• A young cheese will mold in its first year, and the mold is periodically buffed away, but mature cheeses do not mold.
  • Throughout the aging, cheese quality is carefully monitored. Internal quality and density is checked by tapping the wheel all over with a hammer. The sounds will alert the cheese master to possible defects within the wheel.
  • Cheeses that fail to meet the consortium standards are stripped of the stenciling on the rind and, though the cheese may still be palatable and saleable, it can’t be sold as Parmigiano Reggiano.

What’s in a Name?

Parmigiano Reggiano is carefully protected by a consortium of its makers: only cheeses made within the region around Parma, under the strict supervision of the consortium, can be called “Parmigiano Reggiano” and bear the characteristic stenciled rind. Both are strictly controlled, vigilantly protected trademarks. Why “Parmigiano” and not “Parmesan,” the English word for it? It’s not an affectation: unfortunately, the name “Parmesan” isn’t controlled in America, and like “champagne” on a sparkling wine label, has become virtually meaningless. Imitators of Parmigiano frequently try to market their product as “a milder, gentler Parmesan,” but what’s the point to that? Once you get a taste of the real thing, the imitations taste “milder” all right—as in bland, flat, and dully salty.

Who Knew?

Parmigiano authority Eduardo Turchetto remarked that he knew this cheese was good food because it was made well with wholesome, high-quality ingredients, but food scientists are learning that his instinct was right on the mark. There’s a lot more to this cheese than just good taste.

  • Lactose Intolerant? No problem: Thanks to the method of making Parmigiano and the long curing process, there is no lactic acid left in the finished product, so lactose intolerant folks can eat it with gusto.
  • Calcium worth nibbling: Parmigiano not only has a high concentration of calcium (a mere 100 grams provides more than 100 percent of the daily requirement for adults), it’s more easily assimilated than in any other food, including fresh milk. Russian cosmonauts have long packed Parmigiano on their space flights to combat bone loss in space. Which would you rather chew on: calcium tablets that sort of taste like bad candy or the best cheese in the world?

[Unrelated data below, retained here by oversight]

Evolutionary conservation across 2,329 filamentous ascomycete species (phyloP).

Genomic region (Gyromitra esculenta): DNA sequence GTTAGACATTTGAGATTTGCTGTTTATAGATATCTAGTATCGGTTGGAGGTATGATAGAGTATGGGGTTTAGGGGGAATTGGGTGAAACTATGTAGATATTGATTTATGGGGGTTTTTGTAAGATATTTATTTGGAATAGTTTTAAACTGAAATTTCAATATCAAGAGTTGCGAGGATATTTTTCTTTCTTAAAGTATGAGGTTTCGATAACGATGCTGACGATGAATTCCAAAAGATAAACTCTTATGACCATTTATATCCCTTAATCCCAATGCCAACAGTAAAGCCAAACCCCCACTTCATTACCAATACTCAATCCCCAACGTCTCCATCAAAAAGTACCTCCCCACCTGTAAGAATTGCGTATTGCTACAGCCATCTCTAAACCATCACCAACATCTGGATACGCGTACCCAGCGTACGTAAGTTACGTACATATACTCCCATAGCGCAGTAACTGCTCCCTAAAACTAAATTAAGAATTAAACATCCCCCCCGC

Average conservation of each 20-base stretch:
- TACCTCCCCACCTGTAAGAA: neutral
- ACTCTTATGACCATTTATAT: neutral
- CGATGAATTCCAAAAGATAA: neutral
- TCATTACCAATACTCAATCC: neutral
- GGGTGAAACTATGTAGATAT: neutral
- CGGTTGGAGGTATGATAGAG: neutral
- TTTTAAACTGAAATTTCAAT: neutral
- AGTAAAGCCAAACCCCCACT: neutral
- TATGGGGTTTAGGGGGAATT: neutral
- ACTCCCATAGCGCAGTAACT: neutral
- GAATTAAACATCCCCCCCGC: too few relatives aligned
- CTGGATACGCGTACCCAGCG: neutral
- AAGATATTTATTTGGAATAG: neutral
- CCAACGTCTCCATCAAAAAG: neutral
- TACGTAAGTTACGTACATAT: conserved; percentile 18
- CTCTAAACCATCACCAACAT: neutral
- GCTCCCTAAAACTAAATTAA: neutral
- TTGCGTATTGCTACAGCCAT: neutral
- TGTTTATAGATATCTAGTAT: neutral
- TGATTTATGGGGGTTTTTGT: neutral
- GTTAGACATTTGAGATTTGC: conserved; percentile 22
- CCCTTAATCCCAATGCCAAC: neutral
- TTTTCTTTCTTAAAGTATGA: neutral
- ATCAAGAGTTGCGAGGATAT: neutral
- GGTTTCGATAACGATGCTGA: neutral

• Parmigiano is also an efficient and highly digestible source of protein, being rich in essential and nonessential amino acids.
  • Rich in short-chain fats and low in cholesterol, Parmigiano is a highly efficient energy food. Parmigiano Goes Solo The closest most Americans come to eating this cheese uncooked is grated over a plate of pasta. But, while it’s unsurpassed in cooking, Parmigiano is one terrific eating cheese—complexly flavored with surprisingly sweet undertones, satisfyingly toothsome, and highly digestible. Here’s how to enjoy it “in the raw.”
  • Buy it in a thick wedge if possible, with plenty of rind attached. The rind is all-natural and is traditionally used in cooking the way we use slabs of salt pork.
  • For optimum flavor and texture, let the cheese come to cool room temperature before serving it.
  • Properly served, Parmigiano is not cut, but broken into bite-sized chunks with a specially made wide-bladed knife, widely available at kitchenware stores.
  • Nix the bread and crackers: this cheese is substantial enough to pick up without a carrier and is dense and satisfying without the need for fillers.
  • It’s also superb as an appetizer and after-dinner savory served with walnuts or pecans (see Parmigiano with Pecans, below).
  • Parmigiano pairs well with apples, pears and figs in an after-dinner fruit and cheese course. In Parma, it is served after dinner both alone and with walnuts.
  • Parmigiano will stand up to cocktails (it will stand up to just about anything), but what a shame to waste it on them. Wine is by far the better choice: try a rich Sangiovese di Romagna or a light Prosecco, the delicate Italian sparkling wine.

By Damon Fowler, a food writer in Savannah, Ga.